(For more detailed information on testing mistakes and how to avoid them, see my MarTech column 7 Common Problems that Derail A/B/N Email Testing Success.)

Mistake #5. Over-segmenting your customer base

Segmentation is a valuable form of personalization, but it’s easy to go too far with it. If you send only highly segmented campaigns, you could be exclude – and end up losing because of failure to contact – many customers who don’t fit your segmentation criteria. That costs you customers, their potential revenue and the data they would have generated to help you better understand your customer base.

You can avoid this problem with a data-guided segmentation plan that you review and test frequently, a set of automated triggers to enhance the customer’s lifecycle and a well-thought-out program of default or catch-all campaigns for subscribers who don’t meet your other criteria. 

Mistake #6. Not including dynamic content in general email campaigns

We usually think of personalized email as messages in which all the content lines up with customer behavior or preference data, whether overt, as in an abandoned-cart message, or covert, where the content is subtly relevant.

That’s one highly sophisticated approach. It incorporates real-time messaging driven by artificial intelligence and complex integrations with your ecommerce or CRM platforms. But a simple dynamic content module can help you achieve a similar result. I call that “serendipity.”  

When you weave this dynamic content into your general message, it can be a pleasant surprise for your customers and make your relevant content stand out even more. 

Let’s say your company is a cruise line. Customer A opens your emails from time to time but hasn’t booked a cruise yet or browsed different tours on your website. Your next email campaign to this customer – and to everyone else on whom you have little or no data – promotes discounted trips to Hawaii, Fiji and the Mediterranean.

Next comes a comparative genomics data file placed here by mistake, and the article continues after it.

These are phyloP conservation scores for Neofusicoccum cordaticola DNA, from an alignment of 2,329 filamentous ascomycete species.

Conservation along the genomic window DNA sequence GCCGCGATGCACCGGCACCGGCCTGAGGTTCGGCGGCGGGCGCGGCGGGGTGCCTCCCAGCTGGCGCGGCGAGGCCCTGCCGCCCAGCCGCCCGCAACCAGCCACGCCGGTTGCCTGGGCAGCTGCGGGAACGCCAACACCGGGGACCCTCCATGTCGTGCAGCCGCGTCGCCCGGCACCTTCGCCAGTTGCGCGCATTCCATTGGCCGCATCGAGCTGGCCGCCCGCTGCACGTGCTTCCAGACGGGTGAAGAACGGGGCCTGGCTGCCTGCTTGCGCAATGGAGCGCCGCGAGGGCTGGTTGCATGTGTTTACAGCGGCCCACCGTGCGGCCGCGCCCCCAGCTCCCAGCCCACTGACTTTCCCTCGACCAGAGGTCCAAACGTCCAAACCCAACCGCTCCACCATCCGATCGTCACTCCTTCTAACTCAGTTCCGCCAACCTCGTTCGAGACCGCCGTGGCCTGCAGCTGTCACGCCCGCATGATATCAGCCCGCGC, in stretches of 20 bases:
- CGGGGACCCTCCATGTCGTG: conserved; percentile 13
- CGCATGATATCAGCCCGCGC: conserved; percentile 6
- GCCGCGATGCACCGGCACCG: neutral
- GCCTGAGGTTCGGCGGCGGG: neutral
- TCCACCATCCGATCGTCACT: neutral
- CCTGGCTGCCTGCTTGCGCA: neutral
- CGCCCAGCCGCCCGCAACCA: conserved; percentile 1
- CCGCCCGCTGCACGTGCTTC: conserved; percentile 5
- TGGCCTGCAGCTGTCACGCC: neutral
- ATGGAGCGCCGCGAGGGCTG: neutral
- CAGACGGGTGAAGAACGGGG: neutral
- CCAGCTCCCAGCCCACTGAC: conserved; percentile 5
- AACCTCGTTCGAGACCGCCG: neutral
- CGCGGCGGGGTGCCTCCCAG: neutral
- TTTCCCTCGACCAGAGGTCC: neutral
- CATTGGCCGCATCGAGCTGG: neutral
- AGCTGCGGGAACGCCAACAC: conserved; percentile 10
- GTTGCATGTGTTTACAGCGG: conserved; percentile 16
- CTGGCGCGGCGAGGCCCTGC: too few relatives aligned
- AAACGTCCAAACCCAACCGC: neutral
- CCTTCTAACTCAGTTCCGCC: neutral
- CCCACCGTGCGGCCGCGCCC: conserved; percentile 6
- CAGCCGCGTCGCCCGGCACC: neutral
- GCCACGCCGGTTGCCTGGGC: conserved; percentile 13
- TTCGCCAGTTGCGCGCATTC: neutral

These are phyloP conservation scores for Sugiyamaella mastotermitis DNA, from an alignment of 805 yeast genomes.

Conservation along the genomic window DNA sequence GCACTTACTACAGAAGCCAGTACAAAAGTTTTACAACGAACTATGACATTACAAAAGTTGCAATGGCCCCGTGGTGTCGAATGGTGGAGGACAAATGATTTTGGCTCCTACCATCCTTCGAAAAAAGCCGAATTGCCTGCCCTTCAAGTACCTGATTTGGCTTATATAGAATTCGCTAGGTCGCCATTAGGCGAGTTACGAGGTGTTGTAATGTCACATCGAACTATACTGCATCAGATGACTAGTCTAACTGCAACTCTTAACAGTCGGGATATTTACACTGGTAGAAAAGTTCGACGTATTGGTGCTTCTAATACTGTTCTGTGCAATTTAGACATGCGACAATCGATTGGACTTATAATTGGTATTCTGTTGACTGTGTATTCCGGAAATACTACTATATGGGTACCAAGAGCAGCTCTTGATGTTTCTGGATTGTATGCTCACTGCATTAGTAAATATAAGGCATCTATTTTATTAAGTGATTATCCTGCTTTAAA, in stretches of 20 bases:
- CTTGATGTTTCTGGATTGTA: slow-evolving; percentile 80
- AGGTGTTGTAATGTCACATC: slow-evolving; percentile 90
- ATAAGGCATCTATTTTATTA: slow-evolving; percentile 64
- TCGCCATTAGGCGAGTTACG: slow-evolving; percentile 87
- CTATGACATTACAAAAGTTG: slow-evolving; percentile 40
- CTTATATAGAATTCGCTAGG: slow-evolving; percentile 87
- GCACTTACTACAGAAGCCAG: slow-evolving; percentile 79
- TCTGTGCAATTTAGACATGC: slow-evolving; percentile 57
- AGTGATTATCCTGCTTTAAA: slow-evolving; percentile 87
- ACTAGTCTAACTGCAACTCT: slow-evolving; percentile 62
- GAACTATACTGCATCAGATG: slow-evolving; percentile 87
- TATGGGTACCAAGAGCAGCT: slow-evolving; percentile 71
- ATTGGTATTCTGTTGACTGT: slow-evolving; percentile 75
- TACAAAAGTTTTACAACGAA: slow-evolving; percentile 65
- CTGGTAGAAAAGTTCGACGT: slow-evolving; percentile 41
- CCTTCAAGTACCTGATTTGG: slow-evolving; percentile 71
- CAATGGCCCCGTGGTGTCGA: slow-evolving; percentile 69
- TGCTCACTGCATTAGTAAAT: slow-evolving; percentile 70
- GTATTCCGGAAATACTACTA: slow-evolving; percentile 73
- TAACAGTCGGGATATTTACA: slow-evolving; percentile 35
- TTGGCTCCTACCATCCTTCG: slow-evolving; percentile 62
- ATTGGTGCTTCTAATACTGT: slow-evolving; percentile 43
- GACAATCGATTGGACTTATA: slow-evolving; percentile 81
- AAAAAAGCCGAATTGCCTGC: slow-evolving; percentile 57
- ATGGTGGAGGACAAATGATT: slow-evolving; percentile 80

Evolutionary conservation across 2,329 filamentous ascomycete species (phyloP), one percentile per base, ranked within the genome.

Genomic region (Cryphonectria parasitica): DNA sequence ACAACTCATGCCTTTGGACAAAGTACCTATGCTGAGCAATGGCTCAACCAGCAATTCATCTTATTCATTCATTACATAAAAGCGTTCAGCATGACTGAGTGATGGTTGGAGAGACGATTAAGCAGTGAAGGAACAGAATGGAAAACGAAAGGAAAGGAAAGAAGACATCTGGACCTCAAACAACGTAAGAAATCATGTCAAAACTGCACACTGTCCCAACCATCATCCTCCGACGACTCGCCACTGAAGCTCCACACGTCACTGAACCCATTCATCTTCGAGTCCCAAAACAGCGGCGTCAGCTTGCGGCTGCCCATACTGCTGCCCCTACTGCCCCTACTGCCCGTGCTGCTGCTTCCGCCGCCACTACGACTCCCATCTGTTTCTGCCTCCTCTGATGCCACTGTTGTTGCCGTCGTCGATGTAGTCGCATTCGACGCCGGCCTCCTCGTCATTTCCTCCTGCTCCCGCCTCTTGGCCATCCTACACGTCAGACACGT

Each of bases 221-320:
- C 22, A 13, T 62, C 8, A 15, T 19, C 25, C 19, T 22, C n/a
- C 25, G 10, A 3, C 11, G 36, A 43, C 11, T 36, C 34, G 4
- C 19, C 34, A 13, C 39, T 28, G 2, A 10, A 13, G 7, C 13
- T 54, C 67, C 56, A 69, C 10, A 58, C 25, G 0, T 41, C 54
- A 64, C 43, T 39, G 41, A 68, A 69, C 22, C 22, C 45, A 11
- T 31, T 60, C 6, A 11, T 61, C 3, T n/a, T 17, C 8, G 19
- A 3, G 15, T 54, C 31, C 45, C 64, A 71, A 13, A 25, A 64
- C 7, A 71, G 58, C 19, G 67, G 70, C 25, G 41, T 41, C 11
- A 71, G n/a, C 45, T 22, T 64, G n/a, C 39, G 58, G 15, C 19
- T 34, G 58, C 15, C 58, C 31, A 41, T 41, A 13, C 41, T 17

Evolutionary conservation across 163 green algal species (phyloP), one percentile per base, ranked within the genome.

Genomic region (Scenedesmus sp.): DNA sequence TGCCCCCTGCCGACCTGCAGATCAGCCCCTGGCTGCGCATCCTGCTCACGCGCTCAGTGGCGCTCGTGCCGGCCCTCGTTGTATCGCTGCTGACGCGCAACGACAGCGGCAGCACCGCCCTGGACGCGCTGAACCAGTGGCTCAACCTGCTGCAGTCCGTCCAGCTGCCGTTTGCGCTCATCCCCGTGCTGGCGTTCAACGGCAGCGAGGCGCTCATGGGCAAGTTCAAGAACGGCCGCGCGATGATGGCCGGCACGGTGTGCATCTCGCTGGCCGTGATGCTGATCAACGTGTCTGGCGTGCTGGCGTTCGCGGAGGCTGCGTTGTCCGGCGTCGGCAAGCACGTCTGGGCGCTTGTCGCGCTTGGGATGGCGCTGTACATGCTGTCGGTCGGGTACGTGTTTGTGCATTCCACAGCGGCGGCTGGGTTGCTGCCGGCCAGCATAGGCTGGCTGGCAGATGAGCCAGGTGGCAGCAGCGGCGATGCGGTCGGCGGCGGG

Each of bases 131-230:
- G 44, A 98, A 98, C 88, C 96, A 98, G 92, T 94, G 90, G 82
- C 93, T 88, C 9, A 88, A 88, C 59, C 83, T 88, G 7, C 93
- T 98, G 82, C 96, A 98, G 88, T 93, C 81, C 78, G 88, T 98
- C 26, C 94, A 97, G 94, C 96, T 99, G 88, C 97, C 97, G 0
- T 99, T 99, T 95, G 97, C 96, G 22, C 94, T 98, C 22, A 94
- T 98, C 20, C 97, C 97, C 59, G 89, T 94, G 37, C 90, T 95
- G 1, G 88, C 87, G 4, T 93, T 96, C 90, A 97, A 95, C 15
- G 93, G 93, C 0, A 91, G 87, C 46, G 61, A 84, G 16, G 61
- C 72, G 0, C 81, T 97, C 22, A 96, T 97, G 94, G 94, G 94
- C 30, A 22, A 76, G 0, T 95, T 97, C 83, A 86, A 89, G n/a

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Customer B hasn’t booked a cruise either, but your data tells you she has browsed your Iceland-Denmark-Greenland cruise recently. With a dynamic content module, her email could show her your Hawaii and Mediterranean cruise offers – and a great price on a trip to Iceland, Denmark and Greenland. Fancy that! 

An email like this conveys the impression that your brand offers exactly what your customers are looking for (covert personalization) without the overt approach of an abandoned-browse email.

Mistake #7. Not using a personal tone in your copy

You can personalize your email copy without a single data point, simply by writing as if you were speaking to your customer face to face. Use a warm, human tone of voice, which ideally should reflect your brand voice. Write copy that sounds like a one-to-one conversation instead of a sales pitch. 

This is where my concept of “helpful marketing” comes into play. How does your brand help your customers achieve their own goals, solve their problems or make them understand you know them as people, not just data points?  

Mistake #8. Not personalizing the entire journey

Once again, this is a scenario in which you take a short-sighted view of personalization – “How do I add personalization to this email campaign?” – instead of looking at the long-term gain: “How can I use personalization to enhance my customer’s experience?”

Personalization doesn’t stop when your customer clicks on your email. It should continue on to your landing page and even be reflected in the website content your customer views. Remember, it’s all about enhancing your customer’s experience.

What happens when your customers click on a personalized offer? Does your landing page greet your customers by name? Show the items they clicked? Present copy that reflects their interests, their loyalty program standing or any other data that’s unique to them?  

Personalization is worth the effort

Yes, personalization takes both art and science into account. You need to handle it carefully so your messages come off as helpful and relevant without veering into creepy territory through data overreaches. But this strategic effort pays off when you can use the power of personalized email to reach out, connect with and retain customers – achieving your goal of enhancing the customer experience.

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Opinions expressed in this article are those of the guest author and not necessarily MarTech. Staff authors are listed here.


About The Author

Kath Pay is CEO at Holistic Email Marketing and the author of the award-winning Amazon #1 best-seller “Holistic Email Marketing: A practical philosophy to revolutionise your business and delight your customers.”